Small Number: Adventures in Languages

August 28, 2019

Summit 2019: Educational Impacts In the North – Building Towards Inclusivity, Ways of Knowing, and Internationalization in Education

University of Northern British Columbia, Prince George, BC


Session B3: Veselin Jungic & Betty Wilson

Small Number: Adventures in Languages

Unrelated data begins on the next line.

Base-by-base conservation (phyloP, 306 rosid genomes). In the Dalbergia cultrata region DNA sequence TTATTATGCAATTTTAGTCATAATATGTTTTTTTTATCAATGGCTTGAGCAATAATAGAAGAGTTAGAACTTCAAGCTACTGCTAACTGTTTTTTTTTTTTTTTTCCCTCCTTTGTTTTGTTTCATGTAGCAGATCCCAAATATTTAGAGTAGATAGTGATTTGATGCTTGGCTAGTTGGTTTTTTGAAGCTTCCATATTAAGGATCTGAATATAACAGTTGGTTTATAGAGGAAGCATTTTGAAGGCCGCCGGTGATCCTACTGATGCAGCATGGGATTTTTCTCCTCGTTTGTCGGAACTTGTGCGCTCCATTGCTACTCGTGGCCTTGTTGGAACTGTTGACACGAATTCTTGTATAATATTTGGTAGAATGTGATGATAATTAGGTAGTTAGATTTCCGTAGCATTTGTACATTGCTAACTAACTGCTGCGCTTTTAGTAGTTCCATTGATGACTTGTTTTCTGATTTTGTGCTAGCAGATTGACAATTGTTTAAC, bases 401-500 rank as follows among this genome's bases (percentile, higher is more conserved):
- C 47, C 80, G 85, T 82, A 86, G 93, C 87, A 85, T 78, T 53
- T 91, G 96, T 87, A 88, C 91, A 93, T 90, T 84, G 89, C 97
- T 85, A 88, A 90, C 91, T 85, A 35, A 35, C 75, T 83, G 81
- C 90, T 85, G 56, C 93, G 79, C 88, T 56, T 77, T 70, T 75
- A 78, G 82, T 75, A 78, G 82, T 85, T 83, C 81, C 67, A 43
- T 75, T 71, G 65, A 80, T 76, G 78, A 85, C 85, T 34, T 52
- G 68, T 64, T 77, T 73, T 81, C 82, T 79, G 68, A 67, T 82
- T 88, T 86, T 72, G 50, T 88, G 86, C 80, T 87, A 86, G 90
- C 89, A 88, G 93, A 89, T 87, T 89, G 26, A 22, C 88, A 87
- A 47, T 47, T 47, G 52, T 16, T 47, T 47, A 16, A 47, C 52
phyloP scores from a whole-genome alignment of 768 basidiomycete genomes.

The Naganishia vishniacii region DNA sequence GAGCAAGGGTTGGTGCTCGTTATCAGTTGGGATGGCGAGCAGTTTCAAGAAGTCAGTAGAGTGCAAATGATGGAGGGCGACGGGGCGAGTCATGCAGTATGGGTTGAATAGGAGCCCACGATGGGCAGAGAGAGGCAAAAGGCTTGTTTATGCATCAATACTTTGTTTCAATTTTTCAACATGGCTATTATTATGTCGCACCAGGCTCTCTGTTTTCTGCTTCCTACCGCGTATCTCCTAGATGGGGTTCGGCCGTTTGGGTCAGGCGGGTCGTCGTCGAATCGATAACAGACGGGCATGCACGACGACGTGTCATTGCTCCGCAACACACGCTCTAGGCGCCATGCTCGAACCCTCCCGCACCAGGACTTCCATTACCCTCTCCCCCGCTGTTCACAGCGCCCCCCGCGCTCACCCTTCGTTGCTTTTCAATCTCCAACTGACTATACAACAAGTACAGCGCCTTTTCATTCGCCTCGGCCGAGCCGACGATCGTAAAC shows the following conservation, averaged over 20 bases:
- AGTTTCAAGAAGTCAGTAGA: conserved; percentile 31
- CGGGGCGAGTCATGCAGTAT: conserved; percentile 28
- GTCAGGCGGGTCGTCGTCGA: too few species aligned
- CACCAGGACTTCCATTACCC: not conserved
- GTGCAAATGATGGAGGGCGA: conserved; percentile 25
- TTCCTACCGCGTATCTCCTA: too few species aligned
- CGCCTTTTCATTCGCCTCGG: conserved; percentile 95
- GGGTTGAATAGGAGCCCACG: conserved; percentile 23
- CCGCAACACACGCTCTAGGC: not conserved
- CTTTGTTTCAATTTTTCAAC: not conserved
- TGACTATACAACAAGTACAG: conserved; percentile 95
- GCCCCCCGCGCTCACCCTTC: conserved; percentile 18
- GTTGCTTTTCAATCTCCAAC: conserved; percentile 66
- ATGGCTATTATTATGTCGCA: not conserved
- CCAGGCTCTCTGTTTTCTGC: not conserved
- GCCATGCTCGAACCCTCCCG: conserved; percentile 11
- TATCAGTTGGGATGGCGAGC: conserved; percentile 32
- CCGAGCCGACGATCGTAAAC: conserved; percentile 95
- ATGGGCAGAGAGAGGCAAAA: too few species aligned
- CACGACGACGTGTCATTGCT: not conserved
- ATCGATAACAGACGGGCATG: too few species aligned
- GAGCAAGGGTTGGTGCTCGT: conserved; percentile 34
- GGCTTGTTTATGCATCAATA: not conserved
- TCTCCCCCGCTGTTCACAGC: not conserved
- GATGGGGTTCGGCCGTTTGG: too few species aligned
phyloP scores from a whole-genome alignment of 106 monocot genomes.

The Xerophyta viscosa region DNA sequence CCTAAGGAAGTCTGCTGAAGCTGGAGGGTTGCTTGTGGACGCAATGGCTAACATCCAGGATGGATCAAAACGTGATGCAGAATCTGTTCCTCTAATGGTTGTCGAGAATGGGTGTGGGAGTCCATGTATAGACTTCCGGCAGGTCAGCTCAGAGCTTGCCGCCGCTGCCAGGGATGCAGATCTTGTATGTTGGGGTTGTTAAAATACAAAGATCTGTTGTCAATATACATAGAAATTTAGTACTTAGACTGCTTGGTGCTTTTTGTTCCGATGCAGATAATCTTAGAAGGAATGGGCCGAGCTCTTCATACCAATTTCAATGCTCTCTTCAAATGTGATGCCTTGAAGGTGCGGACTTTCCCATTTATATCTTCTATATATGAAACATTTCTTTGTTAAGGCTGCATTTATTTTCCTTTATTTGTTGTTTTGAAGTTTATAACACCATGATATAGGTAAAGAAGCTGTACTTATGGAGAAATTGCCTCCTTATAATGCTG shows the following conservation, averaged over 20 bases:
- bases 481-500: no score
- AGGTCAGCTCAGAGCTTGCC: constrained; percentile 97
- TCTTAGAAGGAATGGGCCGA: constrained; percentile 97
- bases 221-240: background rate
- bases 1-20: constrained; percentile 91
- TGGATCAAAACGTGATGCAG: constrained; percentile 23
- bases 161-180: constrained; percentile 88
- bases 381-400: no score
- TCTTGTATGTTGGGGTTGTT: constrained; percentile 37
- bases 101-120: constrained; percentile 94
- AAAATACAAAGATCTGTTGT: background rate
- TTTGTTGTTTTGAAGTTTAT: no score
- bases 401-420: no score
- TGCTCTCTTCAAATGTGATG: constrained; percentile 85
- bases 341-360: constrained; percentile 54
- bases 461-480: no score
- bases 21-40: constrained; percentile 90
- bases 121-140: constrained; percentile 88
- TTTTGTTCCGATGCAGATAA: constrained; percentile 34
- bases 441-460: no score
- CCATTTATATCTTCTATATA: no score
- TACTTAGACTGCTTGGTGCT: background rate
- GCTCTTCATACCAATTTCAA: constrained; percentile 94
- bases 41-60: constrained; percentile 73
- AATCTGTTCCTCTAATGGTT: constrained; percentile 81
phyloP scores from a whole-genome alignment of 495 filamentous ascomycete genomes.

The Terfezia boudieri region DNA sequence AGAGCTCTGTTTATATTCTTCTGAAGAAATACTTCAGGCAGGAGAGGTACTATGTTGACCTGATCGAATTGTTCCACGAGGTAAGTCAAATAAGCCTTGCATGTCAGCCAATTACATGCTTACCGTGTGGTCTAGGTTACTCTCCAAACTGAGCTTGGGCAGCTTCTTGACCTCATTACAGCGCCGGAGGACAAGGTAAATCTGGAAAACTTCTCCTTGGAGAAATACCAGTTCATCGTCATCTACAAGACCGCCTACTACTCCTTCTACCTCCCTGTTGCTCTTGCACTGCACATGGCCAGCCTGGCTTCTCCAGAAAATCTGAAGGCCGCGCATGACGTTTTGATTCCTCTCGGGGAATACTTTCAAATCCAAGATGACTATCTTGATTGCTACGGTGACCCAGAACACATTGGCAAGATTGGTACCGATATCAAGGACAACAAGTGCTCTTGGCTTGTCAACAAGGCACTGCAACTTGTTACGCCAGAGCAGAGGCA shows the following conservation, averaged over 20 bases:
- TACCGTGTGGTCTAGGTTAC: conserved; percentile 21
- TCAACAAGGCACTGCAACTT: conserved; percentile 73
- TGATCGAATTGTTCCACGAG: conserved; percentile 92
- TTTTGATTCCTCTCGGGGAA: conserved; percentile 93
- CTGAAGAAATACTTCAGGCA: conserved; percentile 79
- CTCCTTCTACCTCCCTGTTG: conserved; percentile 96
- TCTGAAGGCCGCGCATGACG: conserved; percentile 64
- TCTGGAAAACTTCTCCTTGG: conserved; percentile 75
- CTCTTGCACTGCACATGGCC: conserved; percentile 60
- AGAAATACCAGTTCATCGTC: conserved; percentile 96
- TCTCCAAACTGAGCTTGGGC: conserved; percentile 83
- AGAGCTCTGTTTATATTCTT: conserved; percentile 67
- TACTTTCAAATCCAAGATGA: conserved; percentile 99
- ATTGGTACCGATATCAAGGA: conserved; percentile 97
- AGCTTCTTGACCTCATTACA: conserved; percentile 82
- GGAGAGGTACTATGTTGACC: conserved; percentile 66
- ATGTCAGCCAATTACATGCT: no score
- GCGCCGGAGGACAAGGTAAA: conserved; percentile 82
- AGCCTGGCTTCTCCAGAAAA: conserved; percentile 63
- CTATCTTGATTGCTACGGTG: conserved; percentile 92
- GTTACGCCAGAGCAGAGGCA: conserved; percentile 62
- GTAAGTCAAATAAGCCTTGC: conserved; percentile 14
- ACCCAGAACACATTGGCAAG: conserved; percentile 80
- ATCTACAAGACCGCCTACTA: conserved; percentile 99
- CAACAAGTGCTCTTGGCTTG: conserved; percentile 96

The Math Catcher Outreach Program project includes a series of animated films that introduce math topics through stories that follow Indigenous storytelling formats and contain elements of Indigenous traditions and cultures. The stories are set in various Indigenous communities, and yet Small Number, the clever, playful hero of the series remains the same. The animations have English and Indigenous versions in nine languages: Blackfoot, Cree, Halq'eméylem, Hul'q'umi'num', Heltsuk, Huu-ay-aht, Tla’amin, Squamish, and Nisga'a. Some of these languages are endangered and an important – if initially originally unintended – contribution of the program has been to contribute to the digital recording of Indigenous languages. On the program website, each video is accompanied with a bilingual transcript ofthe story. In this presentation, we will describe our collaboration with Indigenous language communities creating video narrations. We will address the main challenges that our narrators have faced: to re-tell in their language a story created in English and built around a certain mathematical problem. Through a discussion of the creation of Tla’amin narrations of Small Number’s adventures, we will demonstrate that meeting this challenge brings together endangered language speakers communities, from old to young. For example, the creation of the Tla’amin narration of one of the Small Number stories was a joint project among a group of Tla’amin elders. The recording of the story included a group of elementary school students. As part of our discussion of the Tla’amin experience, we will provide examples of situations in which not only the narrators’ knowledge of the language but also their creativity was needed to communicate mathematical ideas and maintain the traditional spirit of the language. The presentation will be in English with occasional use of the Tla’amin language. A short animated film in the Tla’amin language will be shown.